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Royal Brunswick Theatre bollards

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Site: Royal Brunswick Theatre bollards (1 memorial)

E1, Ensign Street

When the theatres were here the street was named Well Street. There are 10 bollards, some damaged, but the survival of the collection is remarkable. They were probably erected in the first place to keep the carriages of those attending the theatre off the pavement (plus ça change).

Arthur Lloyd has published an article from The Mariners' Church Gospel Temperance Soldiers' and Sailors' Magazine, January 1843. This describes how, following the destruction of the theatre, George Charles Smith RN, minister of the Mariners' Church, Welclose Square arranged for a Sailors Home to be built on the site in 1835. It "is partly built from the bricks and materials that formed the ruins of those intemperance and immoral playhouses". Even more interesting, the article finishes: "The iron posts in front were part of the first purchase made by G. C. Smith, through the agency of Mr Sargent and paid for by Captain Robert Elliot, RN."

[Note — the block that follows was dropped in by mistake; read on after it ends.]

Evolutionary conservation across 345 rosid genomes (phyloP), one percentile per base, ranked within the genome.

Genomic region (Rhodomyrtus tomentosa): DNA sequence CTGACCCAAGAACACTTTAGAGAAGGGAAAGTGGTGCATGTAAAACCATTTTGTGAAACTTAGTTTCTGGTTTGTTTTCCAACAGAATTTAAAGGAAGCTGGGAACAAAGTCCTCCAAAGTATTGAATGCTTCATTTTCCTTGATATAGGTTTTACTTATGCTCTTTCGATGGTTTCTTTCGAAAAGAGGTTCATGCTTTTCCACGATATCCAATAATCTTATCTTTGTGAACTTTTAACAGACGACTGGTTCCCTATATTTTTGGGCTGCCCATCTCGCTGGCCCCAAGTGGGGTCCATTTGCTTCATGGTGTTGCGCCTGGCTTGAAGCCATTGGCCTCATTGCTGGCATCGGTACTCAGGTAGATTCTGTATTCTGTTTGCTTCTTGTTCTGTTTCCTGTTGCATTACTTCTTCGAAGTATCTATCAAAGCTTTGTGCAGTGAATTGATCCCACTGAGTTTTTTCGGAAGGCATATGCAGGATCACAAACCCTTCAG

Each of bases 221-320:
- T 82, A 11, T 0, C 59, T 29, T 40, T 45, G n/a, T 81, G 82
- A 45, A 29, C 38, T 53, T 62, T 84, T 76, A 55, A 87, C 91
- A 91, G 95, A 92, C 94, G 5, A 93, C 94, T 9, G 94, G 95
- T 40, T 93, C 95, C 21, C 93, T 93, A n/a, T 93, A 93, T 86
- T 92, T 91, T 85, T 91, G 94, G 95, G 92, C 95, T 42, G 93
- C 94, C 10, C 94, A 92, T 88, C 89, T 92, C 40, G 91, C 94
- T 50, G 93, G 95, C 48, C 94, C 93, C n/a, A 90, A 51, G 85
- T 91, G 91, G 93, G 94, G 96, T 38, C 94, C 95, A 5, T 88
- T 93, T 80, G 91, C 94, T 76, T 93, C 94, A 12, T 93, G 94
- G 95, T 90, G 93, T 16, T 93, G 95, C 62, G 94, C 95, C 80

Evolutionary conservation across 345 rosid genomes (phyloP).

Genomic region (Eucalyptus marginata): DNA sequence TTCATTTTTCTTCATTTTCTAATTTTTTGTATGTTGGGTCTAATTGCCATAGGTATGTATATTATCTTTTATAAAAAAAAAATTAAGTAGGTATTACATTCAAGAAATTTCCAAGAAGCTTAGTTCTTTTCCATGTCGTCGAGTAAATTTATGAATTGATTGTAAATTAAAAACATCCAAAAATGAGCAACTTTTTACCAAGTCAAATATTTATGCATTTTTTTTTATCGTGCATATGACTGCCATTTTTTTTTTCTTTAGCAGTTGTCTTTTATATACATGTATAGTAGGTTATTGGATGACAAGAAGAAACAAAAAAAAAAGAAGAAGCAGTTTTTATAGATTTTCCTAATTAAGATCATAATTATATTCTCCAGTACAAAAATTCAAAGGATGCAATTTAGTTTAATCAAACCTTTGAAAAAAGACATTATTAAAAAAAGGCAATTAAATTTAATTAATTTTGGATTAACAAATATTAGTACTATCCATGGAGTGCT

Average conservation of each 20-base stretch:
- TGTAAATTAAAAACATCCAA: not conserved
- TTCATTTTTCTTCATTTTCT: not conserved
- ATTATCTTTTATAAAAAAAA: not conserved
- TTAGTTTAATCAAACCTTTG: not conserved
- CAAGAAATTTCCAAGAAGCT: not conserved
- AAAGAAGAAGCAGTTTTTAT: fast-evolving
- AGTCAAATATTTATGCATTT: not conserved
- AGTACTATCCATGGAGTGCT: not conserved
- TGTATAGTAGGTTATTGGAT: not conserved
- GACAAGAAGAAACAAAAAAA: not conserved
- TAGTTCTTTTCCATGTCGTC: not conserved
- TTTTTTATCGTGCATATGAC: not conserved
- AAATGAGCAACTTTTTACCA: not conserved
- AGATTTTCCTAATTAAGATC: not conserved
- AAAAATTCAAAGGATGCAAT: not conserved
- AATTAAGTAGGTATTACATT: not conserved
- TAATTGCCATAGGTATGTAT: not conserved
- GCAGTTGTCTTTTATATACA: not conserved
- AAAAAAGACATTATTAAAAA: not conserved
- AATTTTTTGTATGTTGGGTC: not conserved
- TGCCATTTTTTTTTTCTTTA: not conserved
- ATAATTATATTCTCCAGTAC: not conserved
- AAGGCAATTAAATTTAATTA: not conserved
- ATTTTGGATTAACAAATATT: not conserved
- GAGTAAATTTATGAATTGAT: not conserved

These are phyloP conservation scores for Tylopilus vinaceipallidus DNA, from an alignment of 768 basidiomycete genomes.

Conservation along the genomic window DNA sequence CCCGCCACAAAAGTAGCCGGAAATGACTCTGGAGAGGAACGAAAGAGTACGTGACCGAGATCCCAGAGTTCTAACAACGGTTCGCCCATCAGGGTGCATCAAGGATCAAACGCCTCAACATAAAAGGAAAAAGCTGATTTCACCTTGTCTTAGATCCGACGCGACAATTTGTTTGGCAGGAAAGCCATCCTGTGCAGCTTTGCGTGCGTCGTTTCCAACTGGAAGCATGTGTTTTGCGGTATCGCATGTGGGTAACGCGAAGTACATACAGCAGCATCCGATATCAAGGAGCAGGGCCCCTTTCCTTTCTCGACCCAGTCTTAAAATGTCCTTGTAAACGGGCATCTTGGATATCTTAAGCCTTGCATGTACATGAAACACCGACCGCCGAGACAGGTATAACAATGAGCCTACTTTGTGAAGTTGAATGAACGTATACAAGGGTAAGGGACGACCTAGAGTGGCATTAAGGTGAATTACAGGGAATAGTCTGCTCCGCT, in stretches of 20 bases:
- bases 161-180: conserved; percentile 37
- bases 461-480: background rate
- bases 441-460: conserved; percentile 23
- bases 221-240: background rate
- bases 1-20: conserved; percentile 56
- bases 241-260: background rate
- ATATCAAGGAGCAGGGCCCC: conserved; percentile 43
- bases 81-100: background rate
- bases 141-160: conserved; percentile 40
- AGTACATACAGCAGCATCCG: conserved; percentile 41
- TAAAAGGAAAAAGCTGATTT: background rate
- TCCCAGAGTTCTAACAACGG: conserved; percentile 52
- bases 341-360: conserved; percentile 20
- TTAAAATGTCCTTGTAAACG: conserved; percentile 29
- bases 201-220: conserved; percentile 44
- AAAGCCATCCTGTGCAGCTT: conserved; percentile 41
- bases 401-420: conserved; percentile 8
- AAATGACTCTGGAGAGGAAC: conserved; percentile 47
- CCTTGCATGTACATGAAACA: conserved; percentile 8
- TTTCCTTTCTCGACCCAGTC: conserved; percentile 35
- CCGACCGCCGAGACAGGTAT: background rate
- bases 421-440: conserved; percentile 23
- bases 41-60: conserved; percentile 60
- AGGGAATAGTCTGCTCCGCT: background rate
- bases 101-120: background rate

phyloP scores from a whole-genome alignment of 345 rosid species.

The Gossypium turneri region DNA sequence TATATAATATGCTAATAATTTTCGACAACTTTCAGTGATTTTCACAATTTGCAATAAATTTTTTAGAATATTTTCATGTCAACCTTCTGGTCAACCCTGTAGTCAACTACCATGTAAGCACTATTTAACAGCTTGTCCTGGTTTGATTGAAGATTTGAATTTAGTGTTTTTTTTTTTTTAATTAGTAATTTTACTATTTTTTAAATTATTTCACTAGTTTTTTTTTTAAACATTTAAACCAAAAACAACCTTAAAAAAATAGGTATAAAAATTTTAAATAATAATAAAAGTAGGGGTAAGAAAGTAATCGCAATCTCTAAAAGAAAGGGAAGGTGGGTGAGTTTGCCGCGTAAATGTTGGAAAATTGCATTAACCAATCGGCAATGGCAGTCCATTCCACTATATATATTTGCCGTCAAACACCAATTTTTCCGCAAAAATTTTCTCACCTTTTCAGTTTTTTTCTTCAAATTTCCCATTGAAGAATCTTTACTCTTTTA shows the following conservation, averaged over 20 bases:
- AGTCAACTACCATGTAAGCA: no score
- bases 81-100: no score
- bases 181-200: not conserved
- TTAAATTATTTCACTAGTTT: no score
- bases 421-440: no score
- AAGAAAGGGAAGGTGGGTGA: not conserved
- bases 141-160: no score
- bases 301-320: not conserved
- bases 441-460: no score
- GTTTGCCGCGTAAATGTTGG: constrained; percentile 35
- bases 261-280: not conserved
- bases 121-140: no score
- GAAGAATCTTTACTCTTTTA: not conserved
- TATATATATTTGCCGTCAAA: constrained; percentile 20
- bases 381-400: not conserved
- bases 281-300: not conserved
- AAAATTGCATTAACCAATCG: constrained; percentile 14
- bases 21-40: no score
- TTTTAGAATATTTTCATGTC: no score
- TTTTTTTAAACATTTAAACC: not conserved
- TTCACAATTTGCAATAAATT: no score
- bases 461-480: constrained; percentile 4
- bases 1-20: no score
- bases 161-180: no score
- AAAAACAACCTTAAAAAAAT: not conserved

It's not clear why the posts/bollards had to be bought separately. Perhaps, being on the pavement and not actually on the site, their ownership was complicated. But it seems they were deliberately saved as a memorial for the theatre and those that died.

We have found a few commemorative bollards: Hyde Park bollards; Millbank PrisonRoyal Military Asylum.

2022: Londonist reviewed a book, Bollardology. And you do, of course, follow the World Bollard Association on Twitter/X.

This section lists the subjects commemorated on the memorial on this page:
Royal Brunswick Theatre bollards

Subjects commemorated i

Royal Brunswick Theatre

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